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State revenue continues to fall short of projections

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Indiana has missed its budget goal for the ninth month out of the past 10 as tax collections for the month of April hit their lowest mark since 2004, the state announced Tuesday morning.

The state collected $1.4 billion in revenue in April, missing projections by 5 percent, the Indiana State Budget Agency said.

Through April, or the first 10 months of the state’s fiscal year, state revenue has come in $949 million below projections, a 10-percent shortfall that comes on the heels of a 7.4-percent gap a year ago.

The state collected $9.7 billion in revenue through the first ten months of the fiscal year and spent $10.3 billion, which has reduced reserves by $630 million, or roughly one-half of the $1.3 billion the state had at the beginning of the current two-year budget cycle.

“There’s no arguing with these numbers,” Gov. Mitch Daniels said in a prepared statement. “Without our actions to restrain spending, all of our reserves would be gone sometime this year and we’d be in the shape of most other states.”

Daniels' budget director, Christopher Ruhl, sent a memo to all state agencies last month directing them to hold back 2011 fiscal-year spending by another 5 percent after already chopping spending by 10 percent a few months ago.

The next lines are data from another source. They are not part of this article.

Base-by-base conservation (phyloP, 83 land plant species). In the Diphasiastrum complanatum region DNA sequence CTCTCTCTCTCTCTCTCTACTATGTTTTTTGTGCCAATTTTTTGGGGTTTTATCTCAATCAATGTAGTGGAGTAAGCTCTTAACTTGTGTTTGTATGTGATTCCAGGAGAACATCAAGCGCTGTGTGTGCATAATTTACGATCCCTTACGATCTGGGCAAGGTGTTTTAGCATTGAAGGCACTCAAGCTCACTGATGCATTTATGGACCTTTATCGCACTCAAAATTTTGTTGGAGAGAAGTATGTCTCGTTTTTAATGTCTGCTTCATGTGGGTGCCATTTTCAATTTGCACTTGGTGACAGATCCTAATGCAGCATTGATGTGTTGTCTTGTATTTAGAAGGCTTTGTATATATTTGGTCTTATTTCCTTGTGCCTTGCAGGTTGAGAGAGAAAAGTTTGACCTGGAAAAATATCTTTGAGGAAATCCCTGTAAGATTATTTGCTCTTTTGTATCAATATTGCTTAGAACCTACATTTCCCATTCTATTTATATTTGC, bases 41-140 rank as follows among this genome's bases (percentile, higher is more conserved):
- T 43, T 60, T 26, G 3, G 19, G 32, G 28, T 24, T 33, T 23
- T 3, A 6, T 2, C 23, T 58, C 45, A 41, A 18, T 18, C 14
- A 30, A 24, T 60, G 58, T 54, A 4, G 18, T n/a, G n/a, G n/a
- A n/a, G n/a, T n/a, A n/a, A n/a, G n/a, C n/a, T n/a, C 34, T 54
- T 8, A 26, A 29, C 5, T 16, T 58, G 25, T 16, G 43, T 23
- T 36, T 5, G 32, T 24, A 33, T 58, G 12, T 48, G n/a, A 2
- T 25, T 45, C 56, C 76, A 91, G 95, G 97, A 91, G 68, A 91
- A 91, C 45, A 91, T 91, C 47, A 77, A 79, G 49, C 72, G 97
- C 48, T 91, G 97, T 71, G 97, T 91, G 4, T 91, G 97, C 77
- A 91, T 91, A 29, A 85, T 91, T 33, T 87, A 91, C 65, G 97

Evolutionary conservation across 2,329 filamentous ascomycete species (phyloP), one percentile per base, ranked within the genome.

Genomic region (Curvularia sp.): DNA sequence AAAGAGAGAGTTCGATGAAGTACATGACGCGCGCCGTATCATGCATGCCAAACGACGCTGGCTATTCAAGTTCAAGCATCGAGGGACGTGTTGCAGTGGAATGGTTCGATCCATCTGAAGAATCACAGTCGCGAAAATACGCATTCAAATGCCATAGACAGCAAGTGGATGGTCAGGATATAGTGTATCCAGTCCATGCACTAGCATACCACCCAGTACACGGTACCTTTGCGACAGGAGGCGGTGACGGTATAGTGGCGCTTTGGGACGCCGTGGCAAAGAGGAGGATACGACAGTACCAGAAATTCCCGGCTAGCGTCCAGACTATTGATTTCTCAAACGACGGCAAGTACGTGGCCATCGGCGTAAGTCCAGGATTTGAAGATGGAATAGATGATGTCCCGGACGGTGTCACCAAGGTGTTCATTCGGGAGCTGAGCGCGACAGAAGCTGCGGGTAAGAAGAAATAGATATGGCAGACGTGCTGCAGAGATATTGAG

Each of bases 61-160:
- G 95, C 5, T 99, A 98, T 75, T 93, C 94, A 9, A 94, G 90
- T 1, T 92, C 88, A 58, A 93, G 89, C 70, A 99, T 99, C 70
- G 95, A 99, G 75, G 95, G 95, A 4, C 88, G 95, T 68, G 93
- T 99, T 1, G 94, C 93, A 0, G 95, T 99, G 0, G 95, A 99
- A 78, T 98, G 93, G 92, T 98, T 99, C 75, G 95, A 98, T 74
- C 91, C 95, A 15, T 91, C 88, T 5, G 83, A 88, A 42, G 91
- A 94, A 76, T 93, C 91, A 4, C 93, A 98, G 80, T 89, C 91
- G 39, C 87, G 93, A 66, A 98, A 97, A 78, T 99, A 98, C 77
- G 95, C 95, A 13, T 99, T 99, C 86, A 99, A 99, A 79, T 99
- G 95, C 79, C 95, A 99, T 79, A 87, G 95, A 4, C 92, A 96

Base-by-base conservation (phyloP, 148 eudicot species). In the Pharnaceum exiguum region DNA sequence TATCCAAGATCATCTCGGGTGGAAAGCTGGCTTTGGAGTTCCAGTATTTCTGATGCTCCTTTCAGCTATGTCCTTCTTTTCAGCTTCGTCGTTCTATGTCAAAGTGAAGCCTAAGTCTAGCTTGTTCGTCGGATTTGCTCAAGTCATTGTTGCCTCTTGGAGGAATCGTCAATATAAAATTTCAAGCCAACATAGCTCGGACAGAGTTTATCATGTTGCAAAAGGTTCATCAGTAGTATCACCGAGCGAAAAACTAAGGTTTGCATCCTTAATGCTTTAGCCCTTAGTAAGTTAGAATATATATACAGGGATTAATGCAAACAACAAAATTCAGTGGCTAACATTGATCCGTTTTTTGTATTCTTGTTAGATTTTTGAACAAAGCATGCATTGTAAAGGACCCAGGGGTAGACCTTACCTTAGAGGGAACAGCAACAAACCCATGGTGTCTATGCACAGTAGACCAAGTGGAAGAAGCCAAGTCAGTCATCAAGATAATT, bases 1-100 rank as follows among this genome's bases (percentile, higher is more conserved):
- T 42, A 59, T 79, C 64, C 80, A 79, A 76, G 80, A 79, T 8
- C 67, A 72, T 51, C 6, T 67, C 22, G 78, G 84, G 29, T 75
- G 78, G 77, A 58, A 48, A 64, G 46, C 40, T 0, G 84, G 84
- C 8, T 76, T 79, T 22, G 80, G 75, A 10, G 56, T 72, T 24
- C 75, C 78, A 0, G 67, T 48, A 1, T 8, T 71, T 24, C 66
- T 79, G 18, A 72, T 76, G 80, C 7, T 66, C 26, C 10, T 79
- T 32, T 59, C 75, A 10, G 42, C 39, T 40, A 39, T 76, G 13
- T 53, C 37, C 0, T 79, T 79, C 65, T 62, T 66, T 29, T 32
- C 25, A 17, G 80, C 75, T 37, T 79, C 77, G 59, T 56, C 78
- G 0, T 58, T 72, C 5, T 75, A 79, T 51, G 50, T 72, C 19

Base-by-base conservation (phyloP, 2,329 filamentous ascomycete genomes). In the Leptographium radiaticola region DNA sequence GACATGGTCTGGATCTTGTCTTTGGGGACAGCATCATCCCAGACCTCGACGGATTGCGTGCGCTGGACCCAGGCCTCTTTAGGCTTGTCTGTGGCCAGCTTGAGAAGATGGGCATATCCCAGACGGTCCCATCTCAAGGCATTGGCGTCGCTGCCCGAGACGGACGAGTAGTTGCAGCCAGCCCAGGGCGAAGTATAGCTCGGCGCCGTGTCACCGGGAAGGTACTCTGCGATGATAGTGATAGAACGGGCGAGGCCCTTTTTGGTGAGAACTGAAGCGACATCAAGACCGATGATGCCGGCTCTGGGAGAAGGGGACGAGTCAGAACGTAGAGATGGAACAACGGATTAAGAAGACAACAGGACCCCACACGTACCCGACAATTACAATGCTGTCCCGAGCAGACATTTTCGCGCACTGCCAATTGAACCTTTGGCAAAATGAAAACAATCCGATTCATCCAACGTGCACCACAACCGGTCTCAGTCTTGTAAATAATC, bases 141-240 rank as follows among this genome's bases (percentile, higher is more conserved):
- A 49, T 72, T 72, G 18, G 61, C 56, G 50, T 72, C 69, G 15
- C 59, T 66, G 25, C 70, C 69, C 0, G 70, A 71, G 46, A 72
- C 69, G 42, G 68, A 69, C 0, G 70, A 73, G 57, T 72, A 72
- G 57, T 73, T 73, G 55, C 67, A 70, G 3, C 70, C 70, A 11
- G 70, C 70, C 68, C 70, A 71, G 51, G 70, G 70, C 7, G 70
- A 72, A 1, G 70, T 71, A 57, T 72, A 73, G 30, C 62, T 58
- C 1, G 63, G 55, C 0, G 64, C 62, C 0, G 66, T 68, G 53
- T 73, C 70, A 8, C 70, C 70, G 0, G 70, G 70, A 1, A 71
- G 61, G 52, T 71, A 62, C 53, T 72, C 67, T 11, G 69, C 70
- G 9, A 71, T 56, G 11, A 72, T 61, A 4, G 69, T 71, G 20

The most recent state revenue forecast shows 2011 fiscal-year collections coming in lower than they were as far back as 2006.
 

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  1. These liberals are out of control. They want to drive our economy into the ground and double and triple our electric bills. Sierra Club, stay out of Indy!

  2. These activist liberal judges have gotten out of control. Thankfully we have a sensible supreme court that overturns their absurd rulings!

  3. Maybe they shouldn't be throwing money at the IRL or whatever they call it now. Probably should save that money for actual operations.

  4. For you central Indiana folks that don't know what a good pizza is, Aurelio's will take care of that. There are some good pizza places in central Indiana but nothing like this!!!

  5. I am troubled with this whole string of comments as I am not sure anyone pointed out that many of the "high paying" positions have been eliminated identified by asterisks as of fiscal year 2012. That indicates to me that the hospitals are making responsible yet difficult decisions and eliminating heavy paying positions. To make this more problematic, we have created a society of "entitlement" where individuals believe they should receive free services at no cost to them. I have yet to get a house repair done at no cost nor have I taken my car that is out of warranty for repair for free repair expecting the government to pay for it even though it is the second largest investment one makes in their life besides purchasing a home. Yet, we continue to hear verbal and aggressive abuse from the consumer who expects free services and have to reward them as a result of HCAHPS surveys which we have no influence over as it is 3rd party required by CMS. Peel the onion and get to the root of the problem...you will find that society has created the problem and our current political landscape and not the people who were fortunate to lead healthcare in the right direction before becoming distorted. As a side note, I had a friend sit in an ED in Canada for nearly two days prior to being evaluated and then finally...3 months later got a CT of the head. You pay for what you get...

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